“My closest friend and fellow dancer, who was always with me, spoke on my behalf,” Lisa said.
“I would almost always experience a knotted feeling in my throat when I was required to speak. I literally couldn’t get the words out of my mouth.”
Stuttering also derailed Lisa’s schooling, for even if she failed to understand something, she would never raise her hand to obtain clarity.
“Sometimes I even failed school assessments because I failed to understand a concept. Unfortunately I was never confident enough to raise my hand to ask a question.
“At one point in high school, I missed out on two whole weeks dedicated to public speaking assessments on the pretence that I had chicken pox,” said Lisa.
“My stutter was too often associated with humiliation and emotional exhaustion, particularly when I had to express something for which I couldn’t manage to find an alternative word. Sometimes I could not even say my own name, address or date of birth!”
Despite experiencing limited success with treatment as a child, at 20 years of age Lisa was introduced to a treatment option for stuttering that encouraged tactical breathing and taught participants to confront their stuttering rather than to use avoidance strategies.
“To be honest, at first I found the speech programme to be quite daunting, particularly because I was one of only a handful of female participants. I’m not entirely sure what element of the programme proved effective for me, but the techniques used really resonated with me.
“Eventually I became a programme instructor in order to help others and to reinforce the techniques I had learned myself,” Lisa said.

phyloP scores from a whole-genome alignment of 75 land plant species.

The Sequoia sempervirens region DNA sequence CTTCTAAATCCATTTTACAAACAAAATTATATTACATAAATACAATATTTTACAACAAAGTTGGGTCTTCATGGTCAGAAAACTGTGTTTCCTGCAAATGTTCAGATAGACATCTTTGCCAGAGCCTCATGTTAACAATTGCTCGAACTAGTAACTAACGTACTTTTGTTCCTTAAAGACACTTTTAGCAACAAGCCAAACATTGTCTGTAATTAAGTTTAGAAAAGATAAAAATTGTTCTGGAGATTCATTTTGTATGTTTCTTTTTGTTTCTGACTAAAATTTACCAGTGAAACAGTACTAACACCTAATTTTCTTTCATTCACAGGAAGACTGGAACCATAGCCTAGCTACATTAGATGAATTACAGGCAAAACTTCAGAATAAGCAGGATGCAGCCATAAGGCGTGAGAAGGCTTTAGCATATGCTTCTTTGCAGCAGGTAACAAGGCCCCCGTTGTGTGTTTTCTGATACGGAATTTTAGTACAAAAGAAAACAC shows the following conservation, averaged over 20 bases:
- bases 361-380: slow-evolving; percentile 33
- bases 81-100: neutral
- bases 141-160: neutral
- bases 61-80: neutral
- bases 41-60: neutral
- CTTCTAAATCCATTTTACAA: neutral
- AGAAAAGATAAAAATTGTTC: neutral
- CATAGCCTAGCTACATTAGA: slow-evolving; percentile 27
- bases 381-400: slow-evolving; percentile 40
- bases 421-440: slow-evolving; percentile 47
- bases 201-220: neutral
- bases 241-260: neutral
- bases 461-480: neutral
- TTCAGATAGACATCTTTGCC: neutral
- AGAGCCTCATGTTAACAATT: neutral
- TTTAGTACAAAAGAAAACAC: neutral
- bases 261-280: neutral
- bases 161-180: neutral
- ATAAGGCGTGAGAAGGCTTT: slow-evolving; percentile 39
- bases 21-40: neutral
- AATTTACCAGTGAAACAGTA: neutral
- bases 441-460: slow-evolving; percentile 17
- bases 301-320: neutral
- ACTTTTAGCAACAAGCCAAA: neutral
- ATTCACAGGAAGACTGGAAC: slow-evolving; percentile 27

According to Lisa, she has not been “cured” of stuttering, but rather, is much better able to manage the speech disorder now. Given her first-hand experience with stuttering, she is confident genetics plays a role in stuttering, as her mother also lived with a mild stutter.
“For many years, I had a genuine fear that I would pass stuttering onto my children, to the extent that I seriously considered not having kids, because I didn’t want them to experience what I had endured, growing up.
“Now that I have two beautiful kids, and my favourite thing in the whole world is to be a mother, it’s awful to think about what I could potentially have missed out on, had I chosen to go down this path,” said Lisa.
Lisa is participating in the NHMRC Centre of Research Excellence for Speech and Language ‘Genetics of Stuttering Study’, which aims to recruit 3,000 Australians who have lived with stuttering, in order to identify genetic markers to the causes of, and predisposition to stuttering. Lisa hopes her contribution will make a difference to those with lived experience of, or a genetic predisposition to the disorder.
“I’m certain any study that aims to pinpoint the genetic causes of stuttering in order to improve treatment options, will prove hugely beneficial to those who stutter, and their loved ones, because current understanding of the disorder is still so limited.
“I certainly encourage those who stutter, or have stuttered, to volunteer for this worthy cause, to help isolate genetic markers that may explain the disorder,” Lisa said.